A business owner has a duty to keep his premises in a reasonably safe condition for invitees. Where an injured party demonstrates that the dangerous condition was created by the negligence of the business or its employees, the injured party need not prove notice to the business. However, if the dangerous condition was created by someone not associated with the business, the plaintiff must produce evidence that the owner or operator had actual or constructive knowledge of the dangerous condition as well as a sufficient opportunity to correct it.
Miller v. R.B. Wall Oil Co., 970 So.2d 127, 132(¶ 17) (Miss .2007) (citing Drennan v. Kroger Co., 672 So.2d 1168, 1170–71 (Miss.1996)). Here, it is uncontested that Dawson was a business invitee on the day of the incident and that neither Boyd nor any of its employees spilled the liquid creating the dangerous condition. Therefore, the remaining unanswered questions at the summary-judgment stage were whether Boyd had actual or constructive knowledge of the spilled liquid prior to Dawson's fall, and, if so, whether Boyd had sufficient time to clean the spill but failed to do so prior to Dawson's fall.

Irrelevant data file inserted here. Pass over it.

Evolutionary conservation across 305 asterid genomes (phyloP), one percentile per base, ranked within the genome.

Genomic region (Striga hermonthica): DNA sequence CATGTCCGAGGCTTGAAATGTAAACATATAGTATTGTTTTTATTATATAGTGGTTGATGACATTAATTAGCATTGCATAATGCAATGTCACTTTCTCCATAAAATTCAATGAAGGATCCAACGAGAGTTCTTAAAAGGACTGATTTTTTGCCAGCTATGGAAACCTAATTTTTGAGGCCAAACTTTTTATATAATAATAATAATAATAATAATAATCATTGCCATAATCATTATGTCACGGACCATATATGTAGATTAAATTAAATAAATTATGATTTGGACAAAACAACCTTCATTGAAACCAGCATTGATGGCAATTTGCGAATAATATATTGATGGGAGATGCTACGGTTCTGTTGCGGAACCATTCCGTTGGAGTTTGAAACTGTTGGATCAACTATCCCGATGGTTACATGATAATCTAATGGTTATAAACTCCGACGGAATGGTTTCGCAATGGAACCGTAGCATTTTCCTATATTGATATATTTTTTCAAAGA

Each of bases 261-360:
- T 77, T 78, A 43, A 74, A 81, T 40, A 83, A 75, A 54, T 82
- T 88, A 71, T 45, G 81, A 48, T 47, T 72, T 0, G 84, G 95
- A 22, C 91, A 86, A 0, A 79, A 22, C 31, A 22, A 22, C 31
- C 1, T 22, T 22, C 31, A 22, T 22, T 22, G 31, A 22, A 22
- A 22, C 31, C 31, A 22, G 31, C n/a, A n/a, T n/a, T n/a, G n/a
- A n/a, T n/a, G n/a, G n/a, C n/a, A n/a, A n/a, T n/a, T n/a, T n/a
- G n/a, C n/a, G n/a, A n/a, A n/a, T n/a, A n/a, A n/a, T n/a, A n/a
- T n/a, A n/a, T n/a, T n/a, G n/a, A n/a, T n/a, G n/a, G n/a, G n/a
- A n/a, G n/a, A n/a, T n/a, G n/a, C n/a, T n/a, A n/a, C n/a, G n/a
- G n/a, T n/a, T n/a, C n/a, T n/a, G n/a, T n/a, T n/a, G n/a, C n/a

¶ 11. To support its motion for summary judgment, Boyd offered excerpts of Dawson's deposition, a copy of the surveillance video from the IP on the night of Dawson's fall, and a statement of undisputed facts. As stated, the surveillance video revealed that the liquid was spilled on the floor by a lady who dropped her cup and left the area without informing anyone of the spill. Further, as stated, Dawson testified by deposition that several employees were in the area and had an unobstructed view of the area of the spill prior to her fall. However, she could not say whether the employees actually saw the liquid on the floor prior to her fall. She also agreed, after watching the surveillance video, that the liquid had been on the floor twenty-eight seconds prior to her fall. Boyd argued that, based upon Dawson's deposition testimony and the surveillance video, Dawson could not show that Boyd had actual or constructive knowledge of the spill or that Boyd failed to clean the spill within a reasonable time.